4. Obama is connected to the community. Yeah he went to Harvard, and yeah he is a lawyer but how many people you know go back to the community and work in the community as a civil rights lawyer? Because of this he has become very aware of the issues that the hip-hop generation faces. The majority of politicians don’t understand the struggles of the hip-hop community, and therefore they rarely address them.His policies indicate that he is in tune: health care for everyone, education reform, prison reform and sentencing reform, the war in Iraq, affordable college, jobs programs, social welfare…it is clear he has a pulse on the issues and wants to really evoke change. Like the true essence of hip-hop Obama is about community empowerment.

“I can do for you what Martin did for the people”…it is true. On his quest to upgrade America, Obama will be taking all of us in the hip-hop generation along for the ride.

Not too long ago Obama was discussing hip-hop and the relevance of hip-hop and he said that although hip-hop does a good job at shining the realities of America, it is time hip-hop embraces the true essence of it’s purpose and shine light on the possibilities of what can become. Maybe a Black President is just one of those things.

What do you think?





THE GREATEST LOSS IN HIP-HOP IS?

27 01 2008

In a an effort to keep the blog alive, here is a post that BenHa wanted to get out and get your thoughts on: 

Is the DOC losing his voice the greatest loss Hip-Hop has ever experienced? His one and only LP No One Can Do it Better stands as a testament to the strength and power that poured from his vocal cords. His verse on NWA’s The Final Episode is arguably the best, and his lyricism would go on to fuel the majority of The Chronic and 2001. He served as a mentor to Snoop and a motivator for Dr. Dre, but with only one album to his name it hurts to think what else he could have accomplished.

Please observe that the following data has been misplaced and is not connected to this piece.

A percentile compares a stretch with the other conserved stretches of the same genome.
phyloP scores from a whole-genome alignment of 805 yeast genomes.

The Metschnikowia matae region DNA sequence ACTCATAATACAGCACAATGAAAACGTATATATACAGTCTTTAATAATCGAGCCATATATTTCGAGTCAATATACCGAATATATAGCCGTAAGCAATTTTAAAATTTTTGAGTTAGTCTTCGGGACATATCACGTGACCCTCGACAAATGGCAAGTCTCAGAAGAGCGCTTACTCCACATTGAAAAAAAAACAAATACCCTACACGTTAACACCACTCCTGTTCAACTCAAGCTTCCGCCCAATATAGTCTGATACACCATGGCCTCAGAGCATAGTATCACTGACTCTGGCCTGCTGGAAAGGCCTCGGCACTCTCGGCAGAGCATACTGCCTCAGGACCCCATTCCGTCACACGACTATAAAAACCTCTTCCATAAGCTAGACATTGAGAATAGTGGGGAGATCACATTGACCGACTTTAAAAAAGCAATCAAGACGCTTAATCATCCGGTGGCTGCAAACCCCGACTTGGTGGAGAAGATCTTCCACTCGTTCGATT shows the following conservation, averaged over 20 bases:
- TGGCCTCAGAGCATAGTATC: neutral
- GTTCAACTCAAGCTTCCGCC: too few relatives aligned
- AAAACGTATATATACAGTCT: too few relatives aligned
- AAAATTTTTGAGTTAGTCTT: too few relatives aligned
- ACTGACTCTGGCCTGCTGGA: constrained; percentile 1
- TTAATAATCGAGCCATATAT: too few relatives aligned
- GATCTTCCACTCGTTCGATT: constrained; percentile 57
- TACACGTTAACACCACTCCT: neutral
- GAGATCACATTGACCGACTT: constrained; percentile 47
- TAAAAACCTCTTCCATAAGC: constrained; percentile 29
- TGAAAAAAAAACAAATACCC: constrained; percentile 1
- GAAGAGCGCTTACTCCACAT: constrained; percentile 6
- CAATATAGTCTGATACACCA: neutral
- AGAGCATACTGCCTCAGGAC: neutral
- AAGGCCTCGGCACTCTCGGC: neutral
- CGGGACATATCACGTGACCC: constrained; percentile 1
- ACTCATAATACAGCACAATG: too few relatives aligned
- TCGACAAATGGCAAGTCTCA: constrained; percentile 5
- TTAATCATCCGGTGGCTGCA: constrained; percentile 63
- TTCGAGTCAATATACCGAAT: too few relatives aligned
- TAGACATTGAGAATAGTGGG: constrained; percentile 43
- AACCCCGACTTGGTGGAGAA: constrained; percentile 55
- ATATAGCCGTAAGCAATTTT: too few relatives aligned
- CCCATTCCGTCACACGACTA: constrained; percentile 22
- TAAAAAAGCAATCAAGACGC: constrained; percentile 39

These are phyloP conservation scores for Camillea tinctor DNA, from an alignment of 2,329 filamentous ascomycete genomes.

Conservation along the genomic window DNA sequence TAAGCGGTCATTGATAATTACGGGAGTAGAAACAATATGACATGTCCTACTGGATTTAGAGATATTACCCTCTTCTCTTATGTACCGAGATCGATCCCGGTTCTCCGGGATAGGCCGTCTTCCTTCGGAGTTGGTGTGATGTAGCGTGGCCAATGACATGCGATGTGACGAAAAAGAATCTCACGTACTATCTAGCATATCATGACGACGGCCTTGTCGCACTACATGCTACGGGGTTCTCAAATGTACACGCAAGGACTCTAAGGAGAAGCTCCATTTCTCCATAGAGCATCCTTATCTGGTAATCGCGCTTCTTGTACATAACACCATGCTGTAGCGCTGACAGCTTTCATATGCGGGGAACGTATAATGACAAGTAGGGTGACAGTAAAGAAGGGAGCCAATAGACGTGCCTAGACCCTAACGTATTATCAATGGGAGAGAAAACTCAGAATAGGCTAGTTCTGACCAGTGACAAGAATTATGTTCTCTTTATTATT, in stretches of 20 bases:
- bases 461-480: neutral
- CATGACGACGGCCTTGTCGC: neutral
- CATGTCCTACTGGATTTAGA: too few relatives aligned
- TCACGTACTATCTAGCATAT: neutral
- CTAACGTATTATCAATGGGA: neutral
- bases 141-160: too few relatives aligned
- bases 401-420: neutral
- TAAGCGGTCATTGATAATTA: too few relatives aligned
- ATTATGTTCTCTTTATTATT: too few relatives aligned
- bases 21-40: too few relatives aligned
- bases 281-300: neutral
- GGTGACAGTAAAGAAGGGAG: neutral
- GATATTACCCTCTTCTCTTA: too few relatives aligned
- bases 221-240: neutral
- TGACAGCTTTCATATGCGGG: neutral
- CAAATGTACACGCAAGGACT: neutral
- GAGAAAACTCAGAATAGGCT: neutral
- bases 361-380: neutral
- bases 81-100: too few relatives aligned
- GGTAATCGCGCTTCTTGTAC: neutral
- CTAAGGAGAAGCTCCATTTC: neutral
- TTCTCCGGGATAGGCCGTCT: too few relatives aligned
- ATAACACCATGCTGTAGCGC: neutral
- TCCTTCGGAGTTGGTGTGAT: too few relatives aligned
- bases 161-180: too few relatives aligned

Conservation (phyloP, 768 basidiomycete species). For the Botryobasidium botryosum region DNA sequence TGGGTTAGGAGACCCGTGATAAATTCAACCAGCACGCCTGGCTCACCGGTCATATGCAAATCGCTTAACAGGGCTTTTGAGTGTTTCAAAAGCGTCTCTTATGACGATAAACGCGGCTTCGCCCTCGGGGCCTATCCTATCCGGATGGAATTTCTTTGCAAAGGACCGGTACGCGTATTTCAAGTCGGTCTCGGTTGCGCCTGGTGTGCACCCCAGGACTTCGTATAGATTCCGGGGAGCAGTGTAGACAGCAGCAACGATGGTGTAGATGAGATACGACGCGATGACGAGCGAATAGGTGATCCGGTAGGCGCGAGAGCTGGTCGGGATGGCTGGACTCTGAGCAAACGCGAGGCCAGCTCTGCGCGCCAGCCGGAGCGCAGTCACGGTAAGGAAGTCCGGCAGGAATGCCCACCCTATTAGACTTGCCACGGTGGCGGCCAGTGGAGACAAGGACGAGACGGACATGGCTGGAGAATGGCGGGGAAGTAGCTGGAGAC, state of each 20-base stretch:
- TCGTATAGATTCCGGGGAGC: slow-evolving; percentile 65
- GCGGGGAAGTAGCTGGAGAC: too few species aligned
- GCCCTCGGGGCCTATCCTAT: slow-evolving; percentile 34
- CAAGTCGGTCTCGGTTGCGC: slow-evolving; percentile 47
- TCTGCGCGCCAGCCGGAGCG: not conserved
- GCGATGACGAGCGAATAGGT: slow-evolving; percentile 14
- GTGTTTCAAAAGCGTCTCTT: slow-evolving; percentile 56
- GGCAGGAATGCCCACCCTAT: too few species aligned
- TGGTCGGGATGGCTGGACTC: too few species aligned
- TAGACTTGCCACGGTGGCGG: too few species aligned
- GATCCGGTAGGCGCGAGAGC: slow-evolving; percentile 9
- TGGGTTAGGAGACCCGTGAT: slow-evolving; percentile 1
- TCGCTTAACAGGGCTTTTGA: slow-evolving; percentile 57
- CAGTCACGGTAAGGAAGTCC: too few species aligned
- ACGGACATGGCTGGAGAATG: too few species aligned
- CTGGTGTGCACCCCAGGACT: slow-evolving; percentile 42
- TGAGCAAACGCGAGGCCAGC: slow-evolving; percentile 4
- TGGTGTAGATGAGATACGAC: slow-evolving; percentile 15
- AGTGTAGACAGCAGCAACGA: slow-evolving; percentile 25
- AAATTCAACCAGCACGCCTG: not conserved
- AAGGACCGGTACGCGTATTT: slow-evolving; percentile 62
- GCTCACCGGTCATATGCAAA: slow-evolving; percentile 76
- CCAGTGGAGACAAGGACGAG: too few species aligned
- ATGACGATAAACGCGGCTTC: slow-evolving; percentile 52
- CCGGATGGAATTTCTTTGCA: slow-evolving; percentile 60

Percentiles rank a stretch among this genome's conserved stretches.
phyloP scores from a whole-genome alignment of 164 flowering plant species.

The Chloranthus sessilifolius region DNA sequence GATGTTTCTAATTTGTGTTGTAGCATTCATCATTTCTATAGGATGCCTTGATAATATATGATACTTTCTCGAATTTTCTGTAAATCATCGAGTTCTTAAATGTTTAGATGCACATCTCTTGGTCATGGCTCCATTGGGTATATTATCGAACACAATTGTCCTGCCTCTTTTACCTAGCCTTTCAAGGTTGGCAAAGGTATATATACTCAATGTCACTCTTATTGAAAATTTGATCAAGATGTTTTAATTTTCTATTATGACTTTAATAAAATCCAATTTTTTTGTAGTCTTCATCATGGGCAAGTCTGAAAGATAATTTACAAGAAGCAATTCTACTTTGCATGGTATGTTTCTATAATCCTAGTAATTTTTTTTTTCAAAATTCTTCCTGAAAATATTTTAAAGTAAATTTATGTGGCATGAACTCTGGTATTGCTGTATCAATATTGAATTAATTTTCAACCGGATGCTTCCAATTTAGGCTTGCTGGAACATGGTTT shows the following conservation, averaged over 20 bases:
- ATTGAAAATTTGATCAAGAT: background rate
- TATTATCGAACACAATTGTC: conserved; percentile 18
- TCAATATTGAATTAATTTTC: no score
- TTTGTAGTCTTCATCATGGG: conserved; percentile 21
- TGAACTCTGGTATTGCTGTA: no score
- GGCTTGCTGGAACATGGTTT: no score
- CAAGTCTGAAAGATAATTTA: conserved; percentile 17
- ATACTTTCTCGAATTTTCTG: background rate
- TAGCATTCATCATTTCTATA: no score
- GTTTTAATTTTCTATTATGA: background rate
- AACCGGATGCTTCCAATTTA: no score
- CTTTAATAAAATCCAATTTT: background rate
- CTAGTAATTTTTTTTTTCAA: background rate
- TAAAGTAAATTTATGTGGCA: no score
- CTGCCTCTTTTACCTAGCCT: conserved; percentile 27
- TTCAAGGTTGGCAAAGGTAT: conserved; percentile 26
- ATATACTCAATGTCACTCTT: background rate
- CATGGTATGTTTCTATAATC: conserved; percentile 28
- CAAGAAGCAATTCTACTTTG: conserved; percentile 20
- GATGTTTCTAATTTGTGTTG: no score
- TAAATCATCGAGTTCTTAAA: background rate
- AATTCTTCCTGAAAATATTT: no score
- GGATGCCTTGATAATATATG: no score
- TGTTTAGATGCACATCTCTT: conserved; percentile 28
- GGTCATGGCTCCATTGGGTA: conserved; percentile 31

Who or what do you think is the greatest loss in hip-hop?

– – Yuri





B-Ha Update

2 01 2008

Sup good people, this is Ben’s friend Yuri in Houston stopping through to relay an ambiguous message to the masses.

Ben is fine, just dealing with some tricked up issues overseas.  I will try to relay whatever message he wants delivered as they come, the only thing he has really expressed is that he wants all of his peeps to continue contributing to the blog (posting articles, links, pics, video, etc.) while he is out of pocket for a bit.

I will post some of the stuff he had as drafts for cats that are interesting in dropping their opinions and in general try to hold it down until he is once again able to do so.

. . . we now return you to the daily routine that is your life . . .

(and just so I’m not some faceless cyber assbloggernaut — here)
Yuri
 – – Yuri – –





Since I was a lil snot nose rocking girbauds…

29 10 2007

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arms folded in a b-boy pose

Read the rest of this entry »





H-Town’s Finest.

29 10 2007

I dunno how this is still up with the ETV logo on it since Bey’s people were highly insistent on all recording devices being turned off at the :50 second mark, but since it is check it out. Read the rest of this entry »